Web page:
Monday, February 28, 2011
Holmenkollen Ski Jump
Holmenkollen Ski Jump in Oslo, Norway by JDS Architects, 2011
On the cover of JDS Architects' monograph Agenda is a collage that features the Eiffel Tower; well, more accurately a leaning Tower of Eiffel. This form is certainly meant to refer to Julien de Smedt's design for the Holmenkollen Ski Jump, the host of the 2011 FIS Nordic World Ski Championships; the leaning cantilever and the curves seem to follow the Parisian tower's lead. Inside the book the project is given more ink than any other project, or at least it appears that way interspersed throughout. Needless to say, the project is a very important one for the architects, and it has the potential to give Smedt a prominence like his old partner Bjarke Ingels.
The current jump is not the first incarnation for this hill in Holmenkollen, a small village twenty minutes from Oslo. As far back as 1892 the village has hosted competitions, but it was determined in 2005 by the International Ski Federation that the hill would not meet the standards for this year's FIS Championships. Like golf, distances have grown with technological advances as have crowds with the sport's popularity. So the subsequent demolition of the old jump paved the way for JDSA's competition-winning design.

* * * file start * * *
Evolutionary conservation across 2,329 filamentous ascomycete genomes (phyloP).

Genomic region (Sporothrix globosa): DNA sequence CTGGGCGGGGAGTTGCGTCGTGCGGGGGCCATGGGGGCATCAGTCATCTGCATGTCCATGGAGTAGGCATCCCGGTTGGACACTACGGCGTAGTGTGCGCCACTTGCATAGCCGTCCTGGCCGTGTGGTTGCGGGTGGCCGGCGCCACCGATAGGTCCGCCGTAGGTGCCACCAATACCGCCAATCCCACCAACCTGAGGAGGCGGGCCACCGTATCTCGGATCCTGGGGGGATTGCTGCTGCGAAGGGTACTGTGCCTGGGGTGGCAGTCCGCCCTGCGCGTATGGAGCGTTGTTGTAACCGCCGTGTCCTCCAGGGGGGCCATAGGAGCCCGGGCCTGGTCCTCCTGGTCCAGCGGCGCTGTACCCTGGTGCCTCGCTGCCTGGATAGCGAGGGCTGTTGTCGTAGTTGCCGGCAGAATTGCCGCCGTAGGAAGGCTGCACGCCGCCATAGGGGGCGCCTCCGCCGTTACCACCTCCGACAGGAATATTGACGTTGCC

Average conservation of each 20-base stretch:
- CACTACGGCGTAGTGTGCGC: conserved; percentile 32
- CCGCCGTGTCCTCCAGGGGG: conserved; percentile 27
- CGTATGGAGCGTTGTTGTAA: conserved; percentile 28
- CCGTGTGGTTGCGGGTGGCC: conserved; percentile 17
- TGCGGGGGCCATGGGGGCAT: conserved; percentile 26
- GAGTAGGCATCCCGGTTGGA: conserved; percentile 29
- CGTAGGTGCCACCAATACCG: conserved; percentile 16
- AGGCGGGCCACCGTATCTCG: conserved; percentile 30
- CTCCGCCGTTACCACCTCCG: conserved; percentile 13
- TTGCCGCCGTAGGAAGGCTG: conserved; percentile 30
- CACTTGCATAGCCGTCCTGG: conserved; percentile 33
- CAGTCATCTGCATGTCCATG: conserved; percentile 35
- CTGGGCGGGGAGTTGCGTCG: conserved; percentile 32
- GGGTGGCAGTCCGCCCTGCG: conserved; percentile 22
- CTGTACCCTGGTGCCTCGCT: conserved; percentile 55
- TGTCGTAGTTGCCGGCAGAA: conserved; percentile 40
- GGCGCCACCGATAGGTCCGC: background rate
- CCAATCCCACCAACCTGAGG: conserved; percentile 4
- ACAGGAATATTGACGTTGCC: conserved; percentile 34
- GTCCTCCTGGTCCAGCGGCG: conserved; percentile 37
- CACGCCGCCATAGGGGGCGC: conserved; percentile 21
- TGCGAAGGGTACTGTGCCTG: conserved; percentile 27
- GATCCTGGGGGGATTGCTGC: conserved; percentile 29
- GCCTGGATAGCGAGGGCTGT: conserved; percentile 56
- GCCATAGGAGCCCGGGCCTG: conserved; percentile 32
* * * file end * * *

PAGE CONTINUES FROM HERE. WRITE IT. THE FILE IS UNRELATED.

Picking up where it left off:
A few years before the decision to build a new jump, Europe saw the construction of Zaha Hadid's Bergisel Ski Jump in Austria. Part tower, part curving bridge, the design is notable for its striking form but also for the way it elevates the café over the ski jump, literally and figuratively. In Holmenkollen, these sorts of ancillary functions must also be accommodated, yet their approach is different: "The judges booths, the commentators, the trainers, the royal family, the VIPs, the wind screens, the circulations, the lobby, the entrance to the arena and the arena itself, the lounge for the skiers, the souvenir shop, the access to the existing museum, the viewing public square at the very top, everything, is contained into the shape of the jump."
The aluminum-clad jump rises 58 meters (190 feet) above the hill, with an impressive 69-meter (225-foot) cantilever, but a glance at the section and axon below illustrates that this section is only one-third of the project. There is the splayed legs of the tower and the bowl that houses the seating and the landing strip for the jumpers. Or to put it another way the project is impressive, but not necessarily because of the cantilever; it is a major integration of landscape and iconic form where the cantilever is just the tip of the iceberg.